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3 minute read
21 Dec 2021
1:07 pm

Is nicotine really the primary cause of smoking related disease?

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Currently, there are over one billion smokers worldwide, and almost eleven million in South Africa.

Nicotine is addictive and not risk-free, but – contrary to what many believe – experts agree that nicotine itself is not the primary cause of smoking-related diseases. It is the chronic exposure to the toxic chemicals in cigarette smoke that are generated when tobacco is burned that cause disease.

When a cigarette is lit, the tobacco combusts (burns), generating smoke that contains thousands of chemicals, many of which are toxic and known to cause disease. Once the tobacco is ignited, the combustion is a self-sustaining process that will continue as long as there is tobacco (fuel) and oxygen available.

Public health authorities have classified these toxins in the smoke as the primary cause of smoking-related diseases, such as lung cancer, heart disease, and emphysema.

Despite being aware of the evident health risks, many smokers continue to smoke cigarettes. Currently, there are over one billion smokers worldwide, and almost eleven million in South Africa, while it is estimated that this number will not change significantly in the coming years.

Quitting smoking – or better yet, never starting – is, without doubt, the best option to reduce the risk of smoke-related diseases. However, the inclusion of a third strategy which complements these measures is required, namely tobacco harm reduction – that adults who would otherwise continue smoking should have access to and accurate information about less harmful alternatives, such as heated tobacco products and e-cigarettes.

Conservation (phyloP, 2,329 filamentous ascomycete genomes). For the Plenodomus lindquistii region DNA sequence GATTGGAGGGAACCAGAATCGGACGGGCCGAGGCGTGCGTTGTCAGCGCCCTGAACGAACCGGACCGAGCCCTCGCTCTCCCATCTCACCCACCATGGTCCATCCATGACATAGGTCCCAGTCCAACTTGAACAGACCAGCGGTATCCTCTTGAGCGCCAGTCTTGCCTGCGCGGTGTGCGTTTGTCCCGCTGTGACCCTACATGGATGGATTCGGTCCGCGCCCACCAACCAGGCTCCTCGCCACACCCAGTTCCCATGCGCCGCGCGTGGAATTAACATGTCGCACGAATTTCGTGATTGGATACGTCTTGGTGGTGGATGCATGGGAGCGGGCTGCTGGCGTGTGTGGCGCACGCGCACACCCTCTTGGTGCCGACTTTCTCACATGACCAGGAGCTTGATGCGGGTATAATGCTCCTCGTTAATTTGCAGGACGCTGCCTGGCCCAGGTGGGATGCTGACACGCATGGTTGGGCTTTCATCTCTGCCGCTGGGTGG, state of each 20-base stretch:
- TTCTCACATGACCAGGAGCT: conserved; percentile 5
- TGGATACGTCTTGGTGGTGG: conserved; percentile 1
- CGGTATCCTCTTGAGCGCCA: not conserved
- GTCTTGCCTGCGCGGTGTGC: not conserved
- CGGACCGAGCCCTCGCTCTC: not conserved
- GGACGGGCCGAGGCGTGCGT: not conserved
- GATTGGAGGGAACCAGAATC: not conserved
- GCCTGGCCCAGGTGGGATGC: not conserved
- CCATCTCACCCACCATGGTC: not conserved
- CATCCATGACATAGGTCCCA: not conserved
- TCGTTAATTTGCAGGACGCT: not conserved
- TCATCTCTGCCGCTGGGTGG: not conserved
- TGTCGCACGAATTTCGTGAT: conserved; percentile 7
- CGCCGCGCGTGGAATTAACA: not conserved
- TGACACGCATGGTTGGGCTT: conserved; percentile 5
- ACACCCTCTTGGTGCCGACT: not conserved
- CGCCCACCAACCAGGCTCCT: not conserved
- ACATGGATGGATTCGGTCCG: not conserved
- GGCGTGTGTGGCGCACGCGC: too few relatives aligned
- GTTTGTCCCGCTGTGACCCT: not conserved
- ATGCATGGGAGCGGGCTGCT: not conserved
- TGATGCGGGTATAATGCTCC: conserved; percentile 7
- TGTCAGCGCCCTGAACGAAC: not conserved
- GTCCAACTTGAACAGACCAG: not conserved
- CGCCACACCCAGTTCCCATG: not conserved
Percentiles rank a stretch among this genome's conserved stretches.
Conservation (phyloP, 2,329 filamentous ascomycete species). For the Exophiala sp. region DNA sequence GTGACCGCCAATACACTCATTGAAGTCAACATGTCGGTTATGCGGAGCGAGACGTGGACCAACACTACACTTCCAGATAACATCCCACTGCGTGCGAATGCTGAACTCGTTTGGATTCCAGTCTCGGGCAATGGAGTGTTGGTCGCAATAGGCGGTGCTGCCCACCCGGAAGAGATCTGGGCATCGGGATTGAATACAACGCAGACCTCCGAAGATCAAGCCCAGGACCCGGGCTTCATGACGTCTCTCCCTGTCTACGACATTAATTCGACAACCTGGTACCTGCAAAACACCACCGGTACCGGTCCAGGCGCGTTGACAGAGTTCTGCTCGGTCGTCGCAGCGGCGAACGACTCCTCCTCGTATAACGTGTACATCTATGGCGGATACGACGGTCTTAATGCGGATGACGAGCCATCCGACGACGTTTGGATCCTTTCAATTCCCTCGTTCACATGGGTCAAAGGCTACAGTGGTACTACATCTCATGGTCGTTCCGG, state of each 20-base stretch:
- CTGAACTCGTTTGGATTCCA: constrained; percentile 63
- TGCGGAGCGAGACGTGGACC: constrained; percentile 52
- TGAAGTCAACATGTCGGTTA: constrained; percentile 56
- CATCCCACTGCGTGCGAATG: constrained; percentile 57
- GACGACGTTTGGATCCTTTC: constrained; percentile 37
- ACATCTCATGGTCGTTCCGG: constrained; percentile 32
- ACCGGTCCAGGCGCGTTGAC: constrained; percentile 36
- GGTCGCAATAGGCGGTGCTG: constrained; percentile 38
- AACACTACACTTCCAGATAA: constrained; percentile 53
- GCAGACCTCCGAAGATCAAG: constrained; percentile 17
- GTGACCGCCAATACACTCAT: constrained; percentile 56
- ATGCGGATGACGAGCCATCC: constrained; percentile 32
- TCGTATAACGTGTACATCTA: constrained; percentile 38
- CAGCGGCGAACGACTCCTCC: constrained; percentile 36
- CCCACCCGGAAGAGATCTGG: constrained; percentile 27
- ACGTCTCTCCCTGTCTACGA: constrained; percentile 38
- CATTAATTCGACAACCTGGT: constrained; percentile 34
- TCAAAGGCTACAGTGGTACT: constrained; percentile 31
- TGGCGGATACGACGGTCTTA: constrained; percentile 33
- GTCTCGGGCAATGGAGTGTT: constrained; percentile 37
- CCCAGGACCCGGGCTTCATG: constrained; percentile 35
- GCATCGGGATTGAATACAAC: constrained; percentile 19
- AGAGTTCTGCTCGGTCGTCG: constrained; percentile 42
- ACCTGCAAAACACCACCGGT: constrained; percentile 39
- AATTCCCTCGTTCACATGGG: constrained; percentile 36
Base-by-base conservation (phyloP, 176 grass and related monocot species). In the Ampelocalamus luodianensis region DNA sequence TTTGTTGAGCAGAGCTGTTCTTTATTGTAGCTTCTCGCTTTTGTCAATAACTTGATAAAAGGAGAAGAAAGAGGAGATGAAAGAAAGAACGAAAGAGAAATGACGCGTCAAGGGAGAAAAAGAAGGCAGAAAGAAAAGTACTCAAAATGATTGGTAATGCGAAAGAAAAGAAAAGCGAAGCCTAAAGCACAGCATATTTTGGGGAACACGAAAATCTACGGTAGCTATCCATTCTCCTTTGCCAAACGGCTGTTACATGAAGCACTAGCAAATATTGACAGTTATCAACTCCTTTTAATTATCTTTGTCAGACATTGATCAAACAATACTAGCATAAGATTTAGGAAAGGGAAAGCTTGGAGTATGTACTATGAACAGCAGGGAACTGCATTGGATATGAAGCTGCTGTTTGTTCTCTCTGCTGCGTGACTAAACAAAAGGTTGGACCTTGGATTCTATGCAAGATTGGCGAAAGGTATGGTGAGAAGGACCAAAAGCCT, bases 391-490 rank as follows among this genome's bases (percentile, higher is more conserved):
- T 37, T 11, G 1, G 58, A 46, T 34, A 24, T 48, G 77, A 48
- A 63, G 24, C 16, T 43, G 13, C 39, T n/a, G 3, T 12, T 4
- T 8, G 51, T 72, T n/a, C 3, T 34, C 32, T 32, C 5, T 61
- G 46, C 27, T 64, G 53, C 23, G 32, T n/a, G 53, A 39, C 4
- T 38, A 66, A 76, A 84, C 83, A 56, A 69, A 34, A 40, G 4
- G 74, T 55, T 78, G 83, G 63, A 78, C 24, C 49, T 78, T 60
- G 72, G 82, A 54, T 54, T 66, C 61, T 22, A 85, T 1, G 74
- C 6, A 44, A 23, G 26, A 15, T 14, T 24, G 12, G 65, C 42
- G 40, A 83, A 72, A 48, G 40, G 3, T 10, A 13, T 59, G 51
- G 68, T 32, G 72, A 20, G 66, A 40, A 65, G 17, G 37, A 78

This approach considers the rights and needs of this population and is a means of reducing smoking rates faster.  Tremendous progress has already been made in moving towards a smoke-free future. 

Since 2008, Philip Morris International (PMI) has invested over $8billion in the science and research of developing and accessing smoke-free products, while not risk-free, they are a much better choice than continuing to smoke cigarettes. In 2020, 76 percent of PMI’s commercial efforts and 98 percent of its R&D expenditures were dedicated to smoke-free products. 

PMI aims to ensure that its smoke-free products meet adult consumer preferences and rigorous regulatory requirements. 

Dr Gizelle S Baker, Vice-President of Global Scientific Engagement at PMI

Dr Gizelle S Baker, Vice-President of Global Scientific Engagement at PMI, explains, “This is a transformation that is happening within each country. We need researchers, healthcare professionals, policy experts, governments, the industry and media to work together to ensure adult smokers have access to accurate information about different products so they can make informed decisions about their health, relative to continued smoking.” 

She adds: “We need to find ways to encourage and incentivise innovation in the development and scientific assessment of less harmful products. It is also important to implement regulatory frameworks that recognise that not all tobacco products are the same.

“This would maximise the number of adult smokers who switch to better alternatives and stop smoking, and at the same time minimise the number of youth and non-smokers exposed to nicotine-containing products.”

Today, a future in which cigarettes are obsolete is within reach. In fact, with the right regulatory encouragement and support from civil society, cigarette sales could even end within 10 to 15 years in many countries. Effective policies and regulation should allow smokers access to scientifically substantiated smoke-free products. They should also enable smokers to make informed choices based on accurate information about these products.

To learn more, head to the Unsmoke South Africa homepage.